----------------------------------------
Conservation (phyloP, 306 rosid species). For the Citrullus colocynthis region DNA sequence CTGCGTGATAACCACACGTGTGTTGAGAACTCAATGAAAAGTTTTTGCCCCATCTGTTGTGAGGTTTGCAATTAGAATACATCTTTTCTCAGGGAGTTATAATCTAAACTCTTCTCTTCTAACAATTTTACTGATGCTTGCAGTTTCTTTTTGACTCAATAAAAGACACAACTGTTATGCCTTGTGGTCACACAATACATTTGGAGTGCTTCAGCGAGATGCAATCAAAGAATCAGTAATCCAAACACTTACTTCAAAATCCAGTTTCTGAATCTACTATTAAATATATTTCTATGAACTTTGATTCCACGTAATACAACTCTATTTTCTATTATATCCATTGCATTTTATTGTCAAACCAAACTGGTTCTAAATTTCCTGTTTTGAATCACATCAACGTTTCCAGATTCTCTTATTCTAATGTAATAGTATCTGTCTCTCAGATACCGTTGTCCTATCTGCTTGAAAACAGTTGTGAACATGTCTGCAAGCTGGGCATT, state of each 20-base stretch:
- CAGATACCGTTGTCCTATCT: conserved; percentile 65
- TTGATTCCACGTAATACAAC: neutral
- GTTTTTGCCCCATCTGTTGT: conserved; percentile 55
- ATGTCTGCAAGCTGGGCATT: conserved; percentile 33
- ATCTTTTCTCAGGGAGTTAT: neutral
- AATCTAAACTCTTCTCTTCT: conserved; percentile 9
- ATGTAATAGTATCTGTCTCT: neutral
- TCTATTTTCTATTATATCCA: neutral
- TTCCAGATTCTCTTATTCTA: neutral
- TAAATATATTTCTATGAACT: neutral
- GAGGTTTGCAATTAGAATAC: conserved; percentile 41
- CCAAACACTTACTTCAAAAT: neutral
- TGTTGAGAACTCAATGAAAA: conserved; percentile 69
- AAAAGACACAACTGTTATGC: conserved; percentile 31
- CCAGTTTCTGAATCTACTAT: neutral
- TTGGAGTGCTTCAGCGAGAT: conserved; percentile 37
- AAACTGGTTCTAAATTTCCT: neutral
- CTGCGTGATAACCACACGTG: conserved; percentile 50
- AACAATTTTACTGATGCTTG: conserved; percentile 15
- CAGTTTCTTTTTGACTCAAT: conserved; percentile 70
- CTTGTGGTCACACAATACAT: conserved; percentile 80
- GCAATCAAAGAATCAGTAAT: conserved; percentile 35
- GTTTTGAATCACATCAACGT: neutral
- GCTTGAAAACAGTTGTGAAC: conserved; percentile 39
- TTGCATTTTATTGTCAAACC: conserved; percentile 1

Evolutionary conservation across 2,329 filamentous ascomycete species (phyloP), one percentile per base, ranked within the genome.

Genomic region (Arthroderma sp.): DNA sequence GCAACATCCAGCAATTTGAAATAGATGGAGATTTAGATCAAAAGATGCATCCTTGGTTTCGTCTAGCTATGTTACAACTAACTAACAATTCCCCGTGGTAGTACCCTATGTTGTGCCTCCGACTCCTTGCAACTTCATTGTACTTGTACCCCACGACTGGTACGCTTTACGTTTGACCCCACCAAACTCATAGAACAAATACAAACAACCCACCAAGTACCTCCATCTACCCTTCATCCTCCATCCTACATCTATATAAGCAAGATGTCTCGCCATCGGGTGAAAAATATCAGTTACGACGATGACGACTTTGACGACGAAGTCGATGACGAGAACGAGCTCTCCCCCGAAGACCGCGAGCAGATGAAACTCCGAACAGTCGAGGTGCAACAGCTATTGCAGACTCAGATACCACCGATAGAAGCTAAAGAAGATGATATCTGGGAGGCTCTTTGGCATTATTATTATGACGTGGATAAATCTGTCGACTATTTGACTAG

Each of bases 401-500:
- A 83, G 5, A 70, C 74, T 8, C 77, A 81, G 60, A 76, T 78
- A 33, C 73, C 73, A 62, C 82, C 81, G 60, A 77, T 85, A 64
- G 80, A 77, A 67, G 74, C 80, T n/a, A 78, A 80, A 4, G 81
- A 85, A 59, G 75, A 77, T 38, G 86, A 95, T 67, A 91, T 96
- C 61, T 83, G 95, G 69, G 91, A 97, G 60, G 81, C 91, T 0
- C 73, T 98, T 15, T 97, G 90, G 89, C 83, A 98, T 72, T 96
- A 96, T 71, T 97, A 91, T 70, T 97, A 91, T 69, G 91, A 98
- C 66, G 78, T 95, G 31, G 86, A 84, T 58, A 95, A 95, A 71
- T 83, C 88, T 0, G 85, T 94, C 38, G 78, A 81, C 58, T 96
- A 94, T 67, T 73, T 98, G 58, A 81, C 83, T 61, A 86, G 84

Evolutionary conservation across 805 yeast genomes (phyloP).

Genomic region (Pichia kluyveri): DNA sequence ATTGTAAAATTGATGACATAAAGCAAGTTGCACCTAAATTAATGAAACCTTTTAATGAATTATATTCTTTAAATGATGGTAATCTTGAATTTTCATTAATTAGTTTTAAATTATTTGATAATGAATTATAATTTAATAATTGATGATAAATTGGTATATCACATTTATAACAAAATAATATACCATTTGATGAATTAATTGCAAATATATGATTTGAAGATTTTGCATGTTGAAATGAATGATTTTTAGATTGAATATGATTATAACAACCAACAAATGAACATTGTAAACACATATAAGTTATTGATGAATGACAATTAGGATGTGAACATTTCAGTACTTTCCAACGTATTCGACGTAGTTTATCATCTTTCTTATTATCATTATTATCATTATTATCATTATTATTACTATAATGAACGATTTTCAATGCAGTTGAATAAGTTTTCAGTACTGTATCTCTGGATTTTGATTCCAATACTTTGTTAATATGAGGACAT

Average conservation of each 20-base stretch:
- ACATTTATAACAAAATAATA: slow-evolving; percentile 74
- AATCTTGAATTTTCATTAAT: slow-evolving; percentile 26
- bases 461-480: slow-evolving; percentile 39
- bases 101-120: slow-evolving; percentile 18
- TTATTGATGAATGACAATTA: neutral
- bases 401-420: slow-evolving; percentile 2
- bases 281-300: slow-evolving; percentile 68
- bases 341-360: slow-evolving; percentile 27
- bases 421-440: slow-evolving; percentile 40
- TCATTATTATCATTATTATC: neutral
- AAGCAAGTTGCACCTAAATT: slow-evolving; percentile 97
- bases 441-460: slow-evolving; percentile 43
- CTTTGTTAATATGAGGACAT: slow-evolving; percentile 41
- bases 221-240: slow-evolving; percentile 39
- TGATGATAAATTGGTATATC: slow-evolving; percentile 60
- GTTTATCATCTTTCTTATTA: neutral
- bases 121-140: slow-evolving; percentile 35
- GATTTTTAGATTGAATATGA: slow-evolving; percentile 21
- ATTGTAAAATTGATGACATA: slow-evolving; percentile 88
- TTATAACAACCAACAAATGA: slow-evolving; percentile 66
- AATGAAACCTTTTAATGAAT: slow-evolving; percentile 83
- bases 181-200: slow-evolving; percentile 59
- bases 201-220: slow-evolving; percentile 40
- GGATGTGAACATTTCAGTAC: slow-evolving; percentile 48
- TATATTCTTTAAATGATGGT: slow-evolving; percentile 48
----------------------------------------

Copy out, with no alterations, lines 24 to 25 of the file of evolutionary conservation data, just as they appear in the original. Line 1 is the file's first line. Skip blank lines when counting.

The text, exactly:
- GTTTTGAATCACATCAACGT: neutral
- GCTTGAAAACAGTTGTGAAC: conserved; percentile 39